Кто хочет иметь друга без недостатков, тот остается без друзей. - Биас
RFE/RL Daily Report

No. 115, 19 June 1991



BALTIC STATES



NO-CONFIDENCE VOTE IN ESTONIA. The Estonian Supreme Council is
likely to consider a proposal by 26 deputies (see Daily Report,
June 18) for a vote of no-confidence in the Savisaar government
today (June 19), according to Estonian Radio. The parliament's
presidium and commission heads met on June 18 to consider the
matter, but decided to forward the decision on whether to place
the proposal on the agenda to the entire Supreme Council. Depending
on the final wording of the motion, either the Supreme Council
directorate or, more likely, the full body will decide whether
the proposal will go on the agenda. According to reports, some
15 non-Estonian deputies have decided to vote against Prime Minister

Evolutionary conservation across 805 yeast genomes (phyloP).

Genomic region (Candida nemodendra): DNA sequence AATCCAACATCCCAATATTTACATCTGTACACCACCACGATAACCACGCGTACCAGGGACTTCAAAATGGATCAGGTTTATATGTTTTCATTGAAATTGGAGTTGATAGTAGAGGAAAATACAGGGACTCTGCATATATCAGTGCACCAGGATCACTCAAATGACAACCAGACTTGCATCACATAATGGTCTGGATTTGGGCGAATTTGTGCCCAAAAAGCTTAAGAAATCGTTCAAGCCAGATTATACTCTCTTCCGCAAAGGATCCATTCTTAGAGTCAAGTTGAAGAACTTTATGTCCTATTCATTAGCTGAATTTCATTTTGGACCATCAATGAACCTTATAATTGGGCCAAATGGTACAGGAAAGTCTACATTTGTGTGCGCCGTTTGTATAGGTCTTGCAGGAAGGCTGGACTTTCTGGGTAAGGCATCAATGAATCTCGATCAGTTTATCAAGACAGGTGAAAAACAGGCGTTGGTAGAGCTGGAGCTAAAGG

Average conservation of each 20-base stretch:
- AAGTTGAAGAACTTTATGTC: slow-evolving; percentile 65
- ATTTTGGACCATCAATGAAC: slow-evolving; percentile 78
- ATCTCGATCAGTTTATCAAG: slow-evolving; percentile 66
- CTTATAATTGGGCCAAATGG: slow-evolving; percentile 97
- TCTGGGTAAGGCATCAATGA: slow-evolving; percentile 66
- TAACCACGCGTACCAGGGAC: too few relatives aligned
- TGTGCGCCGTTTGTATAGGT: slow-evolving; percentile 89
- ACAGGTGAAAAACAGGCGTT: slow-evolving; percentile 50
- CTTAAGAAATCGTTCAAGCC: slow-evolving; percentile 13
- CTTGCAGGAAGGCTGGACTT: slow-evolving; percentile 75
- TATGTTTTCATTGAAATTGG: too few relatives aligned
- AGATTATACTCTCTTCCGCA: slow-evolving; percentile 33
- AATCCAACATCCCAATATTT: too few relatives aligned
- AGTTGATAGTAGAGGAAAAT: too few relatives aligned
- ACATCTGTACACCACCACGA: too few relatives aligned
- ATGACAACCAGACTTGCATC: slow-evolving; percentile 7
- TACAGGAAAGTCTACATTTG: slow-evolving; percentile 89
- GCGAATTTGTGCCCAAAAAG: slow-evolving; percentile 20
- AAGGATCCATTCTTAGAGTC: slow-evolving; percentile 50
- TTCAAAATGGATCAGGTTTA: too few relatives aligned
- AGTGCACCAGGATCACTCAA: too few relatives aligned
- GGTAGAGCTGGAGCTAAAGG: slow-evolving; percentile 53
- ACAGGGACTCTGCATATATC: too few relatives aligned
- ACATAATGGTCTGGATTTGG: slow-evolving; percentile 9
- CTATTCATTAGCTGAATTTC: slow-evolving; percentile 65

Savisaar, bringing the total probable "no-confidence" votes to
41. The parliament needs 53 votes to oust Savisaar. (Riina Kionka)


BALTS AT CSCE. Baltic delegations to the CSCE meeting in Berlin
this week will participate as guests of Scandinavian countries,
Radio Independent Lithuania reported June 19. Denmark invited
Lithuanian Foreign Minister Algirdas Saudargas, Latvian Foreign
Minister Janis Jurkans will be Norway's guest, and Estonian Foreign
Minister Lennart Meri, Sweden's. German Foreign Minister Hans-Dietrich
Genscher, the conference host, met with the three Baltic representatives
in the Reichstag on June 18, and explained that as guests, they
would only be allowed to participate in the formal public ceremonies.
Informal talks with the Baltic representatives are expected,
however. US Secretary of State James Baker is scheduled to meet
the Baltic representatives on June 19. (Gytis Liulevicius)

NO-GO FOR NGO? In other CSCE news, the Frankfurt-based International
Society for Human Rights protested against the participation
of Edmundas Kasperavicius as a member of a non-government organization
at the Berlin conference, Western agencies reported June 18.
Kasperavicius, who is part of the USSR delegation, has been broadcasting